GVSU volleyball to rely on youth in 2016

GVL / Kevin Sielaff
Staci Brower (21) celebrates after a point scored. The Lakers fall to the Bulldogs at Ferris State University Sept. 29 by a margin of 3-1.

Kevin Sielaff

GVL / Kevin Sielaff Staci Brower (21) celebrates after a point scored. The Lakers fall to the Bulldogs at Ferris State University Sept. 29 by a margin of 3-1.

Brady McAtamney

Sometimes, when a team is young and full of fresh faces, camaraderie and cooperation are as important as mechanics and drills. The Grand Valley State volleyball team recognizes this.

As such, along with typical practice procedure, the Lakers ran mock Olympics that included events like karaoke and putt-putt. Practice was then capped off with a speech and massive team selfie with GVSU president Thomas Haas himself.

After graduating seven seniors from last year’s team, GVSU coach Deanne Scanlon organized these events to bring her players closer together to try and forge a bond that resembles sisters rather than just teammates.

“Volleyball, I think, is the ultimate team sport,” Scanlon said. “It’s a game of synergy, a game of momentum, being able to play together and having good cohesion, so graduating that many players makes it tough to trust the person that’s playing next to you but I really feel that it’s an area that we’re kind of excelling at.”

GVSU lost a chunk of it’s arsenal from a team last season that went 20-12—good for Scanlon’s 21st straight winning season—but lost in the first round of the NCAA tournament. With that, they were sent back to rebuilding the persona and attitude of the team, both of which are still developing.

The charge into 2016 will be spearheaded by returning standouts Staci Brower, Shannon Winicki and Katie Olson. Brower was the reigning GLIAC Freshman of the Year, Winicki was a GLIAC First Team All-American, as well as the team leader in kills and blocks. Winicki appeared in every game the Lakers played last season and contributed with strong statistics across the board. Olson led the team in assists and assists per set.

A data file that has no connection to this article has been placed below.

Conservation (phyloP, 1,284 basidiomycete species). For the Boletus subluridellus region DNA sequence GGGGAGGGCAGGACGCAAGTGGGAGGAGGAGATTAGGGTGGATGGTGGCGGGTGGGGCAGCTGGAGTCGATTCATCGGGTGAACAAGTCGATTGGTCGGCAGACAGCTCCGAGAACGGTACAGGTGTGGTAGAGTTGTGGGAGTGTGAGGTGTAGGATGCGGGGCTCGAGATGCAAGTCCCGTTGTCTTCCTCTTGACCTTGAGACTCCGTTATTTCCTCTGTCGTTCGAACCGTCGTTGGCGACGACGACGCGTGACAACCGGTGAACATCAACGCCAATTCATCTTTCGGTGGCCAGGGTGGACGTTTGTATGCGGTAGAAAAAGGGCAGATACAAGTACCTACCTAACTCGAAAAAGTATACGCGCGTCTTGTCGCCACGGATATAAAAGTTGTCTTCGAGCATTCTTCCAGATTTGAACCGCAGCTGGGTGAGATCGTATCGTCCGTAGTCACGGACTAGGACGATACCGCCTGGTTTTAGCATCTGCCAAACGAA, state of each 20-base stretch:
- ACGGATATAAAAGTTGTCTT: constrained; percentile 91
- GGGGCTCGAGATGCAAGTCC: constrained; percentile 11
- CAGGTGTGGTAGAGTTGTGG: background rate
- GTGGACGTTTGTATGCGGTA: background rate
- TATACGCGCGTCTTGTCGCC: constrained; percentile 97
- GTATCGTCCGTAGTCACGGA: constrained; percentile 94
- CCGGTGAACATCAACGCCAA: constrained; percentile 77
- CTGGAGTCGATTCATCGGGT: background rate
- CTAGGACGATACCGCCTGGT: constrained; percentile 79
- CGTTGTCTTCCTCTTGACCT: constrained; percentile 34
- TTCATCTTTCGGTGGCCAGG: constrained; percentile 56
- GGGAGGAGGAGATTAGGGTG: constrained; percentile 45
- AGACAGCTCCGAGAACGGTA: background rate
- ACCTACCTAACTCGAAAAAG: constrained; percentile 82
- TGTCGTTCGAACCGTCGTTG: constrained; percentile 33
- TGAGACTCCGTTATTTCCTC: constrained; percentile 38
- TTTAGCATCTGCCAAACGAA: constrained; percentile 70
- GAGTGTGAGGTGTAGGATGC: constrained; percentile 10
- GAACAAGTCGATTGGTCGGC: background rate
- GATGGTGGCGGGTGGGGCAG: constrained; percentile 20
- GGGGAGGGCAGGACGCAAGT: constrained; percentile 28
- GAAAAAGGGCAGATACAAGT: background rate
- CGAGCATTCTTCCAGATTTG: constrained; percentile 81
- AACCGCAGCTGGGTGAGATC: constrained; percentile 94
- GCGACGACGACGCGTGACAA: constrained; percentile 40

Other key players from last year’s squad set to contribute this season are Sydney Doby, Brooke Smith and Taylor Stewart.

However, it will not be just veterans putting in work on the hardwood this season. With such a dramatic overturn, the Lakers were charged with filling significant holes which have been plugged with both incoming freshmen and transfers.

Of the incoming personnel, Jayci Suseland appears primed to make the most significant impact of the bunch.

“She’s been great on the right side this preseason and has been generating a lot of kills,” Brower said.

Scanlon said she believes that Suseland can realistically follow in the footsteps of Brower from last year and bring similar honors back to Allendale.

Among other fresh faces looking to make an impact include libero Sydney Benchley, who has stepped up and is claiming an otherwise open position, and Kendall Yerkes who, as told by Scanlon, has been “very, very steady” in the passing game, which is something the Lakers need this season.

As is the case with any young team, there will be growing pains.

“It honestly can vary from game to game,” Winicki said, “At times, serving can break down and we are still working with some new players, so getting communication is big.”

The inconsistency that comes with having such a young team is something that the Lakers are anticipating and preparing for.

“I think that we can’t lose sight of the fact that we are young and that we’re going to go through some roller coaster moments,” Scanlon said. “I think we’re going to have some moments of greatness and then some moments where, yeah, we’re really, really young and we show it. In those moments I think we need to battle through and think ‘next ball, next play,’ and not worry about it.

“It takes a mature team to learn to play that way, to play ugly. It’s all fine and dandy, and I want to work through those challenges.”

While just about every game on the schedule will be an important one for GVSU this season, one opponent that stands out over the rest – especially after subpar performances against them last year – is Ferris State.

“We’re looking for some redemption and we want to show them what we’ve got this year,” Winicki said.

The Lakers will open up their season with 10 consecutive bouts on the road. Of those games, they will take on three ranked opponents in Big Rapids: No. 10 Minnesota Duluth, No. 21 Winona State, and No. 20 California State San Bernardino.

The first matchup will come Friday, Sept. 2 against Minnesota Crookston. The first GLIAC game is Friday, Sept. 16 against Hillsdale and the first showdown in Allendale is Saturday, Sept. 24 against Walsh.